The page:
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Creating jewels in Limpopo

Written by Albert Pule
The Small Enterprise Development Agency Jewellery Incubator in Limpopo is helping entrepreneurs in and around Polokwane to realise their potential and create jobs.

Mulayo Serakoana polishing a ring at the Seda Limpopo Jewellery Incubator.The incubator offers learnerhips targeting young people aged between 18 and 35 with a Grade 12. It runs for 18 months and participants receive a monthly stipend. The incubator helps entrepreneurs through workshops, gives access to the market and pays for their participation at exhibitions.

Among the beneficiaries are entrepreneurs Mulayo Serakoana and Anna Maponya.

Although the two women come from different backgrounds, their common goal and determination to make a success of the opportunity given to them by the incubator brings them closer.

Serakoana dropped out of the University of the Witwatersrand while Maponya never had a chance to study at a tertiary institution.

“All that we want to do is make a living and make a success out of our business. The world is not open to entrepreneurs and people who are starting businesses, but we are determined to make it,” vowed Serakoana in an interview with Vuk’uzenzele at the incubator’s office in Polokwane.

After dropping out of university, life was difficult for Serakoana. One day she walked into a bead shop and her love for beads was ignited.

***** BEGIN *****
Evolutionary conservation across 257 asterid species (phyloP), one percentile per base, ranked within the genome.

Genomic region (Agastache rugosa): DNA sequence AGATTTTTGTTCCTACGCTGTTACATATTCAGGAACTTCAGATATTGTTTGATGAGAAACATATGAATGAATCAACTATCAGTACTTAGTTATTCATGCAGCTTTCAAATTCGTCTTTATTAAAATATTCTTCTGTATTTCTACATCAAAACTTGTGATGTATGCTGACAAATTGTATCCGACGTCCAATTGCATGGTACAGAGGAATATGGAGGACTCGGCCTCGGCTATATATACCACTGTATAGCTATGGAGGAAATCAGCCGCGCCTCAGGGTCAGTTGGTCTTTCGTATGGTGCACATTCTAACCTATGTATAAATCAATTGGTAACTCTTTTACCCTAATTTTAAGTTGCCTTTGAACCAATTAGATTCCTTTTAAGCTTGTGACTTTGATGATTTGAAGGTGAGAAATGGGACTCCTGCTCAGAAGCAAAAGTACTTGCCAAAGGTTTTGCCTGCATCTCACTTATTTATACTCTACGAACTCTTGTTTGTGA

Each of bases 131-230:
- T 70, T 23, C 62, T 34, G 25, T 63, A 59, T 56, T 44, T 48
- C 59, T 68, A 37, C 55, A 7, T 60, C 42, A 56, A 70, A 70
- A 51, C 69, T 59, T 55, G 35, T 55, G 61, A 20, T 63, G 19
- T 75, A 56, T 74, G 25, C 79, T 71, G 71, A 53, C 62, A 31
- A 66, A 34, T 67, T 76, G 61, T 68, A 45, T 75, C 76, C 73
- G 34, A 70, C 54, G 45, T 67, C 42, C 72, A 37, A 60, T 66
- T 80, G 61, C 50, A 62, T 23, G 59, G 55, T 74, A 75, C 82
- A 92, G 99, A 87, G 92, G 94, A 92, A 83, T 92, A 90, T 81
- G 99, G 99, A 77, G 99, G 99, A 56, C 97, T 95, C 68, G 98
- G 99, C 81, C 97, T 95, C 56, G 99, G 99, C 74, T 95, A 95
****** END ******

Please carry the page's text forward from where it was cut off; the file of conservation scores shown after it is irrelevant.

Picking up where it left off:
“I was in that shop for over two hours just looking and admiring what was in there. It was only afterwards that I realised that I had a love for beadwork.”

She says she asked the shop owner in Queens Corner in Queenswood, Pretoria, to help her to do beadwork and that is how she got involved in the jewellery business.

Her business, Seremane Creations, makes jewellery such as necklaces, bracelets, rings and body chains. Her items sell from R120 to R250.

Her involvement with the incubator started when she saw an advert for a new centre opening in Polokwane to train people in jewellery making. She sent her application and profile, and was chosen to be one of the beneficiaries.

Maponya’s story on the other hand is different to that of Serakoana. Her love for beadwork started early in life.

“I’ve always had a love for beads. Even when I was growing up, I used to wear them,” she says.

She says her involvement with the incubator has given a chance to grow her business and do what she loves the most. Her beadwork sells for between R80 and R240.

Business Development Officer at the incubator Mmabatho Malatji says the incubator is responsible for developing the skills of beginners.

“We offer mentoring and coaching and we organise business exhibitions for them to sell their products.”

She adds that although there were participants who were dragging their feet, most of them had shown an interest in the programme and their level of interest was satisfactory.

“They’ve shown some zeal and we are happy with their commitment,” she says.